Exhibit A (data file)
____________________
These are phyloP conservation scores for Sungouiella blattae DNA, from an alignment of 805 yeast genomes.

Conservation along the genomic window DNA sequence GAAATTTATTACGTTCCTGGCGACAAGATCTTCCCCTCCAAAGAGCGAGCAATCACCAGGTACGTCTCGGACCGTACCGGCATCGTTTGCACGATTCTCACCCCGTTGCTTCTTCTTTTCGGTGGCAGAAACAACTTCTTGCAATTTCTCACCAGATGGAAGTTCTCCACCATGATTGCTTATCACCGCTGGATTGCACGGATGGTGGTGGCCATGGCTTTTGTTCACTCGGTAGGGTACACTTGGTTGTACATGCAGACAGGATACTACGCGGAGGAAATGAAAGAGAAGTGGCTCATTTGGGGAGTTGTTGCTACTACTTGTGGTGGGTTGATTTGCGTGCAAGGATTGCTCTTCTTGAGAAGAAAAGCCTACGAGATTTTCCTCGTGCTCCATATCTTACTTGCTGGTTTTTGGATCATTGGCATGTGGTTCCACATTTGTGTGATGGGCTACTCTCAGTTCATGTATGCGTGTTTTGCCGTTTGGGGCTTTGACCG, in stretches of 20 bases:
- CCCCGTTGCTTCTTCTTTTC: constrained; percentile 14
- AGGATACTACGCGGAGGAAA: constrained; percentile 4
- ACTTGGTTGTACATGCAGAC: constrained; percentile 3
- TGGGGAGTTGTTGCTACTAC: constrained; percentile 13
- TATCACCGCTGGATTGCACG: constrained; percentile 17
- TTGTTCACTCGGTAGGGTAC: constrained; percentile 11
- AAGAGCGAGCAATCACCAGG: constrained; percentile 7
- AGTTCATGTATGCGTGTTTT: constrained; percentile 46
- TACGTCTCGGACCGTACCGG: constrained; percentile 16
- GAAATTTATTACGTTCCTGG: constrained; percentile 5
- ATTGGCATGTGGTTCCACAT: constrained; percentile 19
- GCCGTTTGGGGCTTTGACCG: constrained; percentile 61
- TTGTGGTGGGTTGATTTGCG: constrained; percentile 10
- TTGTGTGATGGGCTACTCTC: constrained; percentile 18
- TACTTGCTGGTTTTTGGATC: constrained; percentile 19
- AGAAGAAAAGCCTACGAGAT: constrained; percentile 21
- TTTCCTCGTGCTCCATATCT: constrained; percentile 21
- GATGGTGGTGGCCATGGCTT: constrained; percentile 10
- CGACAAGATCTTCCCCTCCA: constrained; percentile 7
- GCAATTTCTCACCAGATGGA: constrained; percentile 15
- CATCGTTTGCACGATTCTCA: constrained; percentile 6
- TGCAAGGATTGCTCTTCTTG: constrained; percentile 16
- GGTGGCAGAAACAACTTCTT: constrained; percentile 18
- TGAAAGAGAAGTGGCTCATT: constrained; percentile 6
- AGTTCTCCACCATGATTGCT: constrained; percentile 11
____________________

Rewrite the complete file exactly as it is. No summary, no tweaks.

These are phyloP conservation scores for Sungouiella blattae DNA, from an alignment of 805 yeast genomes.

Conservation along the genomic window DNA sequence GAAATTTATTACGTTCCTGGCGACAAGATCTTCCCCTCCAAAGAGCGAGCAATCACCAGGTACGTCTCGGACCGTACCGGCATCGTTTGCACGATTCTCACCCCGTTGCTTCTTCTTTTCGGTGGCAGAAACAACTTCTTGCAATTTCTCACCAGATGGAAGTTCTCCACCATGATTGCTTATCACCGCTGGATTGCACGGATGGTGGTGGCCATGGCTTTTGTTCACTCGGTAGGGTACACTTGGTTGTACATGCAGACAGGATACTACGCGGAGGAAATGAAAGAGAAGTGGCTCATTTGGGGAGTTGTTGCTACTACTTGTGGTGGGTTGATTTGCGTGCAAGGATTGCTCTTCTTGAGAAGAAAAGCCTACGAGATTTTCCTCGTGCTCCATATCTTACTTGCTGGTTTTTGGATCATTGGCATGTGGTTCCACATTTGTGTGATGGGCTACTCTCAGTTCATGTATGCGTGTTTTGCCGTTTGGGGCTTTGACCG, in stretches of 20 bases:
- CCCCGTTGCTTCTTCTTTTC: constrained; percentile 14
- AGGATACTACGCGGAGGAAA: constrained; percentile 4
- ACTTGGTTGTACATGCAGAC: constrained; percentile 3
- TGGGGAGTTGTTGCTACTAC: constrained; percentile 13
- TATCACCGCTGGATTGCACG: constrained; percentile 17
- TTGTTCACTCGGTAGGGTAC: constrained; percentile 11
- AAGAGCGAGCAATCACCAGG: constrained; percentile 7
- AGTTCATGTATGCGTGTTTT: constrained; percentile 46
- TACGTCTCGGACCGTACCGG: constrained; percentile 16
- GAAATTTATTACGTTCCTGG: constrained; percentile 5
- ATTGGCATGTGGTTCCACAT: constrained; percentile 19
- GCCGTTTGGGGCTTTGACCG: constrained; percentile 61
- TTGTGGTGGGTTGATTTGCG: constrained; percentile 10
- TTGTGTGATGGGCTACTCTC: constrained; percentile 18
- TACTTGCTGGTTTTTGGATC: constrained; percentile 19
- AGAAGAAAAGCCTACGAGAT: constrained; percentile 21
- TTTCCTCGTGCTCCATATCT: constrained; percentile 21
- GATGGTGGTGGCCATGGCTT: constrained; percentile 10
- CGACAAGATCTTCCCCTCCA: constrained; percentile 7
- GCAATTTCTCACCAGATGGA: constrained; percentile 15
- CATCGTTTGCACGATTCTCA: constrained; percentile 6
- TGCAAGGATTGCTCTTCTTG: constrained; percentile 16
- GGTGGCAGAAACAACTTCTT: constrained; percentile 18
- TGAAAGAGAAGTGGCTCATT: constrained; percentile 6
- AGTTCTCCACCATGATTGCT: constrained; percentile 11